07. December 2022

Following the money to detect environmental crimes: opening remarks by Liechtenstein's Minister of Infrastructure and Justice

H.E. Graziella Marok-Wachter, Minister of Infrastructure and Justice of the Principality of Liechtenstein, at the 2022 International Anti-Corruption Conference in Washington, D.C.

The following opening remarks were made by H.E. Graziella Marok-Wachter, Minister of Infrastructure and Justice of the Principality of Liechtenstein, at the 2022 International Anti-Corruption Conference in Washington, D.C. on 7 December 2022.

The session on Using Follow-the-Money Techniques to Detect Environmental Crimes: Potential and Challenges was coordinated by the Basel Institute on Governance in cooperation with the Principality of Liechtenstein.

Dear Panelists, dear Participants, 

I would like to welcome you all to this panel discussion jointly hosted by the Basel Institute and Liechtenstein. We have a long and very successful partnership with the Basel Institute, a true champion in the fight against corruption. It is thus a pleasure for me to launch this panel discussion with outstanding speakers on an issue of great importance: how to follow the money to fight environmental crimes. 

Environmental devastation as a result of criminal activity is already a defining challenge of our time. And it is growing to unparalleled levels: estimates from Interpol and the Global Initiative Against Transnational Organized Crime put the total illicit gains from environmental crime at a staggering 110 to 281 billion US Dollars per year. 

What do such figures mean? Of course, they represent estimates, and no estimate is certain, but without any doubt the scale of the problem is catastrophic. 

Such figures also mean that finances are crucial to addressing environmental crime. 

While we tend to underestimate the impact of environmental degradation on our climate, on biodiversity or on our health, our legal systems commonly seek to put a price on the losses that such crimes cause and assign punishments on that basis. 

With this in mind, it is clear that figuring out the finances of environmental crimes is key to developing an appropriate response. In other words, financial investigations need to be a central element of the law enforcement response to environmental crime. 

Here are some brief examples to show how much international policy converges on this issue: 

  • In 2017, G20 Leaders recognized the link between wildlife crimes and corruption, and called for the tracking of such financial flows. 
  • Only a few weeks ago in Bali, G20 Leaders highlighted the importance of international standards to fight systemic corruption and environmental crimes, recognizing their grave impact on economies and societies. 
  • The UN General Assembly has urged States to treat illegal wildlife trade as a predicate offense for money laundering. 
  • The FATF has encouraged States to conduct parallel financial investigations into illegal wildlife trade and similarly into mining, forestry, and waste trafficking. 
  • The OECD, for its part, has recommended bringing in financial intelligence units in follow-the-money investigations related to wildlife crime.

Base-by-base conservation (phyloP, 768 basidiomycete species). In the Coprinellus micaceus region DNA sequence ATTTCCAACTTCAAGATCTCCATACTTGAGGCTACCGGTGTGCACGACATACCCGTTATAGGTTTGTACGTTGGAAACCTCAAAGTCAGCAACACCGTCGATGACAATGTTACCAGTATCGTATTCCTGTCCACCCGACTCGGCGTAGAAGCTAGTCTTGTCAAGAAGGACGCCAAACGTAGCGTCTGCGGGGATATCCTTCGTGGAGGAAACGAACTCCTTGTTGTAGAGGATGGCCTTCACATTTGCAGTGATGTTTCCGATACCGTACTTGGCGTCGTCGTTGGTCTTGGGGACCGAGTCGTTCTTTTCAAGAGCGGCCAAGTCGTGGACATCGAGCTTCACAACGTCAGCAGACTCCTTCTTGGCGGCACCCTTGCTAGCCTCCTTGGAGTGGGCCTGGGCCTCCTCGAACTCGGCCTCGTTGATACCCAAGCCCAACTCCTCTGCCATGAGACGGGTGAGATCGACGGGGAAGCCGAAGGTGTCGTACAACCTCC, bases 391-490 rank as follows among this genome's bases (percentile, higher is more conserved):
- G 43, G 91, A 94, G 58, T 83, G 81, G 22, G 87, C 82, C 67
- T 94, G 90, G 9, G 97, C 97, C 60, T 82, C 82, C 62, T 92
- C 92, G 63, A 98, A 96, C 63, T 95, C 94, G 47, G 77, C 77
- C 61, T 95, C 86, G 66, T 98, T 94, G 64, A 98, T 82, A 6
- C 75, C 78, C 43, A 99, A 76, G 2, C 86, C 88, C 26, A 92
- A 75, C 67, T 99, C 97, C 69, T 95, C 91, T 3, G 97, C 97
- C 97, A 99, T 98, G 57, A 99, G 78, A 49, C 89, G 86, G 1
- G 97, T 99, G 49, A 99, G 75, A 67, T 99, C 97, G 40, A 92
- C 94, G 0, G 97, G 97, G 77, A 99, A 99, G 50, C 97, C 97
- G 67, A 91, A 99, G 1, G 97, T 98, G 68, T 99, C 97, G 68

These examples show the strong policy momentum we have on this question. Now we have to build actual capacity to follow the money as a pre-requisite to investigate and prosecute environmental corruption. We have to put an end to environmental criminal syndicates operating with impunity on a high-profit and low-risk business model.

Prosecutors have an important role in that regard. The necessary legal tools and investigative techniques should be put to the disposal of prosecutors in order to combat environmental crime. Parallel financial investigations focusing on both the environmental crimes and the connected money laundering offences are an effective tool to identify larger criminal networks and disrupt financial flows. Liechtenstein is actively engaged in discussions to strengthen the role of prosecutors to address environmental crime. The Council of Europe in an important forum in that respect.

The follow-the-money approach has been successful in fighting transnational organized crime in other areas. It is at the core of the “FAST initiative” to mobilize Finance Against Slavery and Trafficking (FAST). 

We are convinced it will be successful here as well. That is why Liechtenstein has been a donor of the Basel Institute’s Green Corruption program for the third year running. Next year, we will see a focus on bringing together practitioners engaged in tackling environmental corruption through financial investigations in cooperation with USAID. This is a joint project between WWF, TRAFFIC, Transparency International, and the Basel Institute, launched yesterday here at the IACC. I invite everyone interested to join forces and participate. 

We understand that follow-the-money approaches are complex and will not be established overnight. Robust discussion is required to ensure that the roll-out of such approaches is as effective as possible. The IACC is a perfect platform for that. 

Accordingly, I am looking forward to experts’ discussion about the achievements and the remaining obstacles making financial investigations an effective tool that can be mainstreamed by environmental enforcement agencies around the world. 

I thank you all for your attention.

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